This page has Frequently Asked Questions (FAQs) on hazard mitigation planning.
What is the Stafford Act?
The Robert T. Stafford Disaster Relief and Emergency Assistance Act, as amended by the Disaster Mitigation Act of 2000, is the legal basis for State, Tribal, and local governments to take risk-based approaches to reduce natural hazard risks through mitigation planning.
The Stafford Act requires State, Tribal, and local governments to develop and adopt FEMA-approved hazard mitigation plans in order to receive certain types of non-emergency disaster assistance. It also authorized the following grant programs: Hazard Mitigation Grant Program (HMGP), Pre-Disaster Mitigation Program (PDM), Public Assistance Grant Program (PA), and the Fire Management Assistance Grant Program (FMAG).
What is mitigation?
Mitigation is the effort to reduce loss of life and property by lessening the impact of disasters. Mitigation is taking action now—by analyzing, reducing, or insuring against risk—to reduce impacts of future disasters. Mitigation requires an understanding of local risks and current capabilities and a commitment to investing in long-term community well-being.
What is hazard mitigation planning? What is a hazard mitigation plan?
Hazard mitigation planning is a process that State, Tribal, and local governments use to identify risks and vulnerabilities with natural hazards (e.g., hurricanes, tornados, floods). It develops long-term strategies for protecting people and property from future hazard events.
A hazard mitigation plan reviews the current and possible risks and the community capabilities for a geographic area. It then assigns long-term mitigation strategies to address vulnerabilities. Developed with community stakeholders and public input, State, Tribal, and local governments use these plans to help prevent repeated damage.
Why develop and adopt a FEMA-approved hazard mitigation plan?
Developing hazard mitigation plans help State, Tribal, and local governments to:
- Increase education and awareness on natural hazards, their impacts, and community vulnerabilities;
- Build partnerships with government, organizations, businesses, and the public to reduce risk;
- Identify long-term strategies for risk reduction with input from stakeholders and the public;
- Identify cost-effective mitigation actions that focus resources on the greatest risks areas;
- Integrate planning efforts and risk reduction with other community planning efforts;
- Align risk reduction with other State, Tribal, or community objectives; and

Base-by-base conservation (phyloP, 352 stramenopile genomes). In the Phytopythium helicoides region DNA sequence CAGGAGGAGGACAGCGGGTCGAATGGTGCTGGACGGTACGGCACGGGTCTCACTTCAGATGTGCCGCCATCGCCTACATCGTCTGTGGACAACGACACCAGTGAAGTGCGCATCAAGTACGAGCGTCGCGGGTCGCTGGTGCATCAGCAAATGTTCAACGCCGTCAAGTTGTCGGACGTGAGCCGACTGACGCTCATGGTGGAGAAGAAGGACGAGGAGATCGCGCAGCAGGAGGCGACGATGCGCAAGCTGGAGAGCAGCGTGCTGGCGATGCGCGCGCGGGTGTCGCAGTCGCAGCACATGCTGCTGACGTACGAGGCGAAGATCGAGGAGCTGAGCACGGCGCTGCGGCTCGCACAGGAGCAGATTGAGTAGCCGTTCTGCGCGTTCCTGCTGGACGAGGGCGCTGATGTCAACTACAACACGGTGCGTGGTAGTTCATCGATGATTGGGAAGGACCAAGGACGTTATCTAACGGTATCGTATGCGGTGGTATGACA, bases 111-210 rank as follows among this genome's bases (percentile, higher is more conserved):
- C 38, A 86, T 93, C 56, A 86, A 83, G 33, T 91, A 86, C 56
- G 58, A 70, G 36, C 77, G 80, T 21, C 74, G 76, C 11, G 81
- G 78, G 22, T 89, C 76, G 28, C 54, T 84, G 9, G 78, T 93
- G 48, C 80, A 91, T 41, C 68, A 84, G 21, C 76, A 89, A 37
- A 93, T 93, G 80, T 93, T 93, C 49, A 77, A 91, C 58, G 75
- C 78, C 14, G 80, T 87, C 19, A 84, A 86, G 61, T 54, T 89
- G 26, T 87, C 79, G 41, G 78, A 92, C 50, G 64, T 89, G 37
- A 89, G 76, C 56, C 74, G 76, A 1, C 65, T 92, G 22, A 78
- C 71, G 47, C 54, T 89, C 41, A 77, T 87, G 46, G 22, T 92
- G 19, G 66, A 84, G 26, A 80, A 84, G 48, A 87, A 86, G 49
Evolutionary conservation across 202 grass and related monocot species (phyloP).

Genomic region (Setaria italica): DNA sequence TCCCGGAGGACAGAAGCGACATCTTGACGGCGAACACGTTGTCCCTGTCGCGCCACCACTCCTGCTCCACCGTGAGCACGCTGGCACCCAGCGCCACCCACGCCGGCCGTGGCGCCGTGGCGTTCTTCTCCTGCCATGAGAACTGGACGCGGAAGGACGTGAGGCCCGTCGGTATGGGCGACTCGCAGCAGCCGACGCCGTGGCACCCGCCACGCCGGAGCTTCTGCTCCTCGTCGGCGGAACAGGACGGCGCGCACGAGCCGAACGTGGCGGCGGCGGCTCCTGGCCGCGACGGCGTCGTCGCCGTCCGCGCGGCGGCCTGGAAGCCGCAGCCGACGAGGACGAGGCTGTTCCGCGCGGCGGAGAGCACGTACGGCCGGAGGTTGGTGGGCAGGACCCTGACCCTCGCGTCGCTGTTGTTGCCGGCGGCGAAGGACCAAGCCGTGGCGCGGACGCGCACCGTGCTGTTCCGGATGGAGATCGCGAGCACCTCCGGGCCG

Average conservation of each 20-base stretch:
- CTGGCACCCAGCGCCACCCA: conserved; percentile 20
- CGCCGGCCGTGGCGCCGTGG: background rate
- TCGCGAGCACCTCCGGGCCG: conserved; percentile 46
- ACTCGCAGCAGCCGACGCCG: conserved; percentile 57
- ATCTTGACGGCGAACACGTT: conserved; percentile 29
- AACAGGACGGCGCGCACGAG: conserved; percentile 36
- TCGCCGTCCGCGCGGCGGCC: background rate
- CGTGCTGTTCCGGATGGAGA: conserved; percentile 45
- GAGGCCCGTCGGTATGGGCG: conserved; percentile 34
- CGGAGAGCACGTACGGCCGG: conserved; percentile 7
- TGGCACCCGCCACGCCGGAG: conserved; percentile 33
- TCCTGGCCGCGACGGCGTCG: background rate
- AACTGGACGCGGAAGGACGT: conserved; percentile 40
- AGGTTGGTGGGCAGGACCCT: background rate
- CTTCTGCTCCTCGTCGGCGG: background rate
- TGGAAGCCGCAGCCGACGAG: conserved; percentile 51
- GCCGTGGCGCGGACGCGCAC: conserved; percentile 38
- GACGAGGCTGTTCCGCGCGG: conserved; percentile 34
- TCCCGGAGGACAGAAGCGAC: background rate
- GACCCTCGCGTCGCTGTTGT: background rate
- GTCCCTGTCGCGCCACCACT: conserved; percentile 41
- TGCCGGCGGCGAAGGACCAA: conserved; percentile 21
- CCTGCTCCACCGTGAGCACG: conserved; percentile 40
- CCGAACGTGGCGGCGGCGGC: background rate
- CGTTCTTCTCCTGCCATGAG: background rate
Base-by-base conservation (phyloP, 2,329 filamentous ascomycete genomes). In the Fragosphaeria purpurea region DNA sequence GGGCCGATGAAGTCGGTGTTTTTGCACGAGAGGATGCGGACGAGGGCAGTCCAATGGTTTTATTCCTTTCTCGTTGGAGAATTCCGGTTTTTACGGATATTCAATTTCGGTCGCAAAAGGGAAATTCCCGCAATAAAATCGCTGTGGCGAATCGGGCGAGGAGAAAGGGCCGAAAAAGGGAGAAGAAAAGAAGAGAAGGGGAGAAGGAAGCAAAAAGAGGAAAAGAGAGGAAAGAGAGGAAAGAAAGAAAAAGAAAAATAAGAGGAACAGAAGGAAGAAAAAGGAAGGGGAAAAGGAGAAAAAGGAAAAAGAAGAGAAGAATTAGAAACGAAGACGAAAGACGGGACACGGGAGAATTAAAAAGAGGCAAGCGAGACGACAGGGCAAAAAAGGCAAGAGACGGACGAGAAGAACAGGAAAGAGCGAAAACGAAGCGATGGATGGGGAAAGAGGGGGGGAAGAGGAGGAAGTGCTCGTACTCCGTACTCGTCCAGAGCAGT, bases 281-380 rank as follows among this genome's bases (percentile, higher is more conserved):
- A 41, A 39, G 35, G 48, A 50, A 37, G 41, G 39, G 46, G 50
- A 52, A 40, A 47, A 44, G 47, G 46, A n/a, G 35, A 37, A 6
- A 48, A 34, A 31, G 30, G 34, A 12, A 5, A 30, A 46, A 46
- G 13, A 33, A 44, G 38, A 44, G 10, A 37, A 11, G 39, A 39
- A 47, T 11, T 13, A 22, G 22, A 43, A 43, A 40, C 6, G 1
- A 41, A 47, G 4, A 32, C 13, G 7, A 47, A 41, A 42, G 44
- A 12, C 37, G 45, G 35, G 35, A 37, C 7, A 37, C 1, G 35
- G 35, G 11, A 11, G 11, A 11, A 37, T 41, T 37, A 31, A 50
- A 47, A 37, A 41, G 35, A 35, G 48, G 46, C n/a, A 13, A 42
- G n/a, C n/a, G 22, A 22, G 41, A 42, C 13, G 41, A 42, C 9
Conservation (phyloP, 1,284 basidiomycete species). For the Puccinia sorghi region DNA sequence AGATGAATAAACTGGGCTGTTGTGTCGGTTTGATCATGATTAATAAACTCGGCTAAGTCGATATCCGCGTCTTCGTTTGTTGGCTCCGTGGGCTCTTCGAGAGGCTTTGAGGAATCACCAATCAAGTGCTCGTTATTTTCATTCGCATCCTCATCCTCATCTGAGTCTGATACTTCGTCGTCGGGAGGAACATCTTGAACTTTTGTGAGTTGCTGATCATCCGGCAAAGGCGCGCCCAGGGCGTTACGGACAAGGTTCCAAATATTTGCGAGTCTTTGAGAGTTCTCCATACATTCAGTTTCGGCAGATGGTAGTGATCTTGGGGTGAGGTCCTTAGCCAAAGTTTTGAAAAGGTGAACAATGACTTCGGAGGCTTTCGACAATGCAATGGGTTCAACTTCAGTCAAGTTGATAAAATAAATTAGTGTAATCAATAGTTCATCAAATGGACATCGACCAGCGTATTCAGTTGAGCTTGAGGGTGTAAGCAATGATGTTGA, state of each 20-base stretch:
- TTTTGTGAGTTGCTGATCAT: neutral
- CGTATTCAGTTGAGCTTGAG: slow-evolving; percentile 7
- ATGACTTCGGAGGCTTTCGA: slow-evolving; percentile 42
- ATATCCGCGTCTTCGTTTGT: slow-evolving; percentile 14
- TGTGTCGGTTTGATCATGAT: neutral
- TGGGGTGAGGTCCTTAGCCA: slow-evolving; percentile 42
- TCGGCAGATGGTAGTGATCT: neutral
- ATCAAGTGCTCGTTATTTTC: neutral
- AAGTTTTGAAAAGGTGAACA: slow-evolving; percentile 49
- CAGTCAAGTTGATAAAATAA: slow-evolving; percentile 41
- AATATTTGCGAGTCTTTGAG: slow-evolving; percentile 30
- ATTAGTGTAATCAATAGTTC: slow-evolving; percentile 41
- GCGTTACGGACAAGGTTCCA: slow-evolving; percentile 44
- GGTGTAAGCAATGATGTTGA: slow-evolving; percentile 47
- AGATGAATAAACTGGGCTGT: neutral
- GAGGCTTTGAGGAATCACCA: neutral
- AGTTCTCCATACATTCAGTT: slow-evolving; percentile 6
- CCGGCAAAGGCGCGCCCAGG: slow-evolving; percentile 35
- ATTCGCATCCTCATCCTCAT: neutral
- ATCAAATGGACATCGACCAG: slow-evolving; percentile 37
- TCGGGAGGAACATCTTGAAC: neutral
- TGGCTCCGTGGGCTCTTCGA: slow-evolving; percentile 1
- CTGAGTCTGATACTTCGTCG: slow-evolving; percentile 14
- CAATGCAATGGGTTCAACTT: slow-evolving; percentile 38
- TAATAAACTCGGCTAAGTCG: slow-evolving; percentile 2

- Communicate priorities to potential funders.
Mitigation planning is most powerful when it is combined with other planning processes, regulations, policies, and decisions.
What are the Plan Review Guides?
The State, Tribal, and Local Mitigation Plan Review Guides are FEMA’s policy and official interpretation of the hazard mitigation planning requirements in Title 44 of the Code of Federal Regulations (CFR) Part 201 for State, Tribal, and local governments. FEMA and State (when applicable) reviewers use these guides to routinely evaluate and approve mitigation plans.
I heard the mitigation planning policies are being updated. When is that happening, and why?
The Mitigation Planning Program is set to update the State and Local Mitigation Plan Review Guides in 2020. They will be updated to reflect recent legislative changes, policy updates, feedback from States and the public, and other factors. The regulations are not changing.
Sign up for the Mitigation Planning GovDelivery to stay up-to-date and be notified when feedback collection begins. FEMA is also planning a listening session during the 2020 Hazard Mitigation Partners Workshop at the Emergency Management Institute in late March.
What does my plan have to do with funding?
FEMA requires State, Tribal, and local governments to develop and adopt hazard mitigation plans in order to receive certain types of non-emergency disaster assistance, including funding for mitigation projects.
Jurisdictions must update their hazard mitigation plans and resubmit them for FEMA approval every five years to maintain eligibility. Visit the Hazard Mitigation Plan Requirement page for more information on the mitigation plan requirements.
How does hazard mitigation planning support community resilience?